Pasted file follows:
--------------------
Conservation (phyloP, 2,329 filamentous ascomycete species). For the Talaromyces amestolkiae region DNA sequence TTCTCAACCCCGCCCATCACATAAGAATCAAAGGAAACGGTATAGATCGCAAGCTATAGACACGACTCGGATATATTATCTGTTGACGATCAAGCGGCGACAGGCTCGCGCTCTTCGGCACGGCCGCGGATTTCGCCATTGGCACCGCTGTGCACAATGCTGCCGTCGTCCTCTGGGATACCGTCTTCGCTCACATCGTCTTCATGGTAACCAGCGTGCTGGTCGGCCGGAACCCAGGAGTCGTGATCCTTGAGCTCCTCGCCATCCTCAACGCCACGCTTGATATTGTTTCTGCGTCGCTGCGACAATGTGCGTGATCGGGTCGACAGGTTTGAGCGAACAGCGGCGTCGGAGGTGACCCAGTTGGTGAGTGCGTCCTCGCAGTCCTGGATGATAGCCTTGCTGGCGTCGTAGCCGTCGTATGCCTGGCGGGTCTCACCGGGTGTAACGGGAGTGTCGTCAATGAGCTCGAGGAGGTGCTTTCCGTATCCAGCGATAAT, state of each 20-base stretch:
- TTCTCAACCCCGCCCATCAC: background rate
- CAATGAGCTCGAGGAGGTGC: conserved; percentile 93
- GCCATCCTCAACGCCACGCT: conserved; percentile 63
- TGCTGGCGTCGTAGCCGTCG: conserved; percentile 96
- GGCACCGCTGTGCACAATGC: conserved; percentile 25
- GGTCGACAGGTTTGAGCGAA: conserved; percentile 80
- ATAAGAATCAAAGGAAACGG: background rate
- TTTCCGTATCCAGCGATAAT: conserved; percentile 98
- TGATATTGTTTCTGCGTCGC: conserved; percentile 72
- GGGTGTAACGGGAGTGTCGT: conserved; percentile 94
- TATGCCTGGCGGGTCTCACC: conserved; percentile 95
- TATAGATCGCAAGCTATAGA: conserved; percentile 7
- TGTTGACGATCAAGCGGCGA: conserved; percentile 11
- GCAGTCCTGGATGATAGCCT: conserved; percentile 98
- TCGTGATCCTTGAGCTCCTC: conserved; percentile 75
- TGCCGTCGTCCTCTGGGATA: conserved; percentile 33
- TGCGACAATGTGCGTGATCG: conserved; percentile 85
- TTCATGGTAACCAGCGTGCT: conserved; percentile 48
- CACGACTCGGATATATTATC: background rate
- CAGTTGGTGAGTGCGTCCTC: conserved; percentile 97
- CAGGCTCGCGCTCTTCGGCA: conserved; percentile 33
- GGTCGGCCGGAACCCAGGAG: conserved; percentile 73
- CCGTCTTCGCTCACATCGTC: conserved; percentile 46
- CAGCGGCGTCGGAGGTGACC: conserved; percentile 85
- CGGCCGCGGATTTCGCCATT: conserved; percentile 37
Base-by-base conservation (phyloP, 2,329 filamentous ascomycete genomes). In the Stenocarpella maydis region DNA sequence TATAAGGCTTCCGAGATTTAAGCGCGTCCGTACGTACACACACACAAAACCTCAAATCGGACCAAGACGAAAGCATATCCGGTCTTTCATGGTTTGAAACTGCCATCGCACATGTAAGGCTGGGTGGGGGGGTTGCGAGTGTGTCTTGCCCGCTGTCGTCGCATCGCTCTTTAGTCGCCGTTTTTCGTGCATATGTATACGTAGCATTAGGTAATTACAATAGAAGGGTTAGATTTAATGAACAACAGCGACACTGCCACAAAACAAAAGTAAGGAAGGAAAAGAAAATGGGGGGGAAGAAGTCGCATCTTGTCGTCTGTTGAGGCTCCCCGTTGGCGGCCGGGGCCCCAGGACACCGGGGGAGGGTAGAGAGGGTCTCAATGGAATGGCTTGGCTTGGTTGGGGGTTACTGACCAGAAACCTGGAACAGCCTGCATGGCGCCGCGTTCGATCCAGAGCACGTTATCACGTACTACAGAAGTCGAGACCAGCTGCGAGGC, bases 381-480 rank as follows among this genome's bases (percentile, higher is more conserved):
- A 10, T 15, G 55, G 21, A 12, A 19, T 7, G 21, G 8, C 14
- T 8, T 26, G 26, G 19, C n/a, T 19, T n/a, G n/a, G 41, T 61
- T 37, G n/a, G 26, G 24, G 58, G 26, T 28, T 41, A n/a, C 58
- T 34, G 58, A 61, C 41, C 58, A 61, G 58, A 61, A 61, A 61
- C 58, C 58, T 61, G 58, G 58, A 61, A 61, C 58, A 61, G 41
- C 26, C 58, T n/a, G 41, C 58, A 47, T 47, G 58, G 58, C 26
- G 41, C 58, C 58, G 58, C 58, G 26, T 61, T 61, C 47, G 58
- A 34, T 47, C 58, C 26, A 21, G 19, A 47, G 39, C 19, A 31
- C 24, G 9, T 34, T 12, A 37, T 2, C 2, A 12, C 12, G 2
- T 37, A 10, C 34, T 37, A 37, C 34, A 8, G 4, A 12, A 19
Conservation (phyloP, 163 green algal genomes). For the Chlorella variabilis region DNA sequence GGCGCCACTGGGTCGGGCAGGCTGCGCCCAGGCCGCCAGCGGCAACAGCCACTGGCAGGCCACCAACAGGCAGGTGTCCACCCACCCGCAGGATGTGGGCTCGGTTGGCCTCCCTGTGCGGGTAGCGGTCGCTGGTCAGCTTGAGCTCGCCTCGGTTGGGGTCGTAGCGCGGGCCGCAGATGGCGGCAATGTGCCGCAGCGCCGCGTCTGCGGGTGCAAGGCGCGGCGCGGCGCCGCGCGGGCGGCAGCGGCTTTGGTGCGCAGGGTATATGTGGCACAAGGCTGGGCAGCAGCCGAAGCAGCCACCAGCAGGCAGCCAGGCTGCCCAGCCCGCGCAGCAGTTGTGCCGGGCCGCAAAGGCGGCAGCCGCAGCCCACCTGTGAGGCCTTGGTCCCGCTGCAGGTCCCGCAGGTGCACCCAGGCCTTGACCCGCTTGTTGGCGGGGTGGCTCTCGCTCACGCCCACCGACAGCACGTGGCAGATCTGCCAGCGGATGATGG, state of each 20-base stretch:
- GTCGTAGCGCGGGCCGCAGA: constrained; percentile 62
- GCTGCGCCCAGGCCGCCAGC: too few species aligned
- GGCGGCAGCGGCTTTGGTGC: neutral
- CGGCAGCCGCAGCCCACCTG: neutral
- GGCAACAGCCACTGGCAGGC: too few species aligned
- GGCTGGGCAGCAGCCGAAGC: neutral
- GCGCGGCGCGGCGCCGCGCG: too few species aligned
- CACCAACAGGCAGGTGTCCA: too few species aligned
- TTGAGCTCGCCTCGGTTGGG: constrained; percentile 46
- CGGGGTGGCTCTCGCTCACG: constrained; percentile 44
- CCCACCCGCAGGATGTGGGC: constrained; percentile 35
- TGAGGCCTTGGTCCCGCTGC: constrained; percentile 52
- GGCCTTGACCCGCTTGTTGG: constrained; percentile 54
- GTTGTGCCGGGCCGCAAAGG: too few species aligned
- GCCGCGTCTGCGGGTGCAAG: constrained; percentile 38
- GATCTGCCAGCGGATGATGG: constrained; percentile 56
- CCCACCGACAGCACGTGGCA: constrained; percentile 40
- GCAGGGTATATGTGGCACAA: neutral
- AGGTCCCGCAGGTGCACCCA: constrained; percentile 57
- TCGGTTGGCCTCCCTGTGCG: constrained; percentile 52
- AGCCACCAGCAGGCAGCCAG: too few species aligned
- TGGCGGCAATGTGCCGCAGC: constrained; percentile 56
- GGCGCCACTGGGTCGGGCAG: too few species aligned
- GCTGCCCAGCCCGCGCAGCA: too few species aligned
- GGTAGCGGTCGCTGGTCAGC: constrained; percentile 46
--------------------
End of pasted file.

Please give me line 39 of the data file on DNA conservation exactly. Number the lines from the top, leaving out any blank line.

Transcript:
- GTCGTAGCGCGGGCCGCAGA: constrained; percentile 62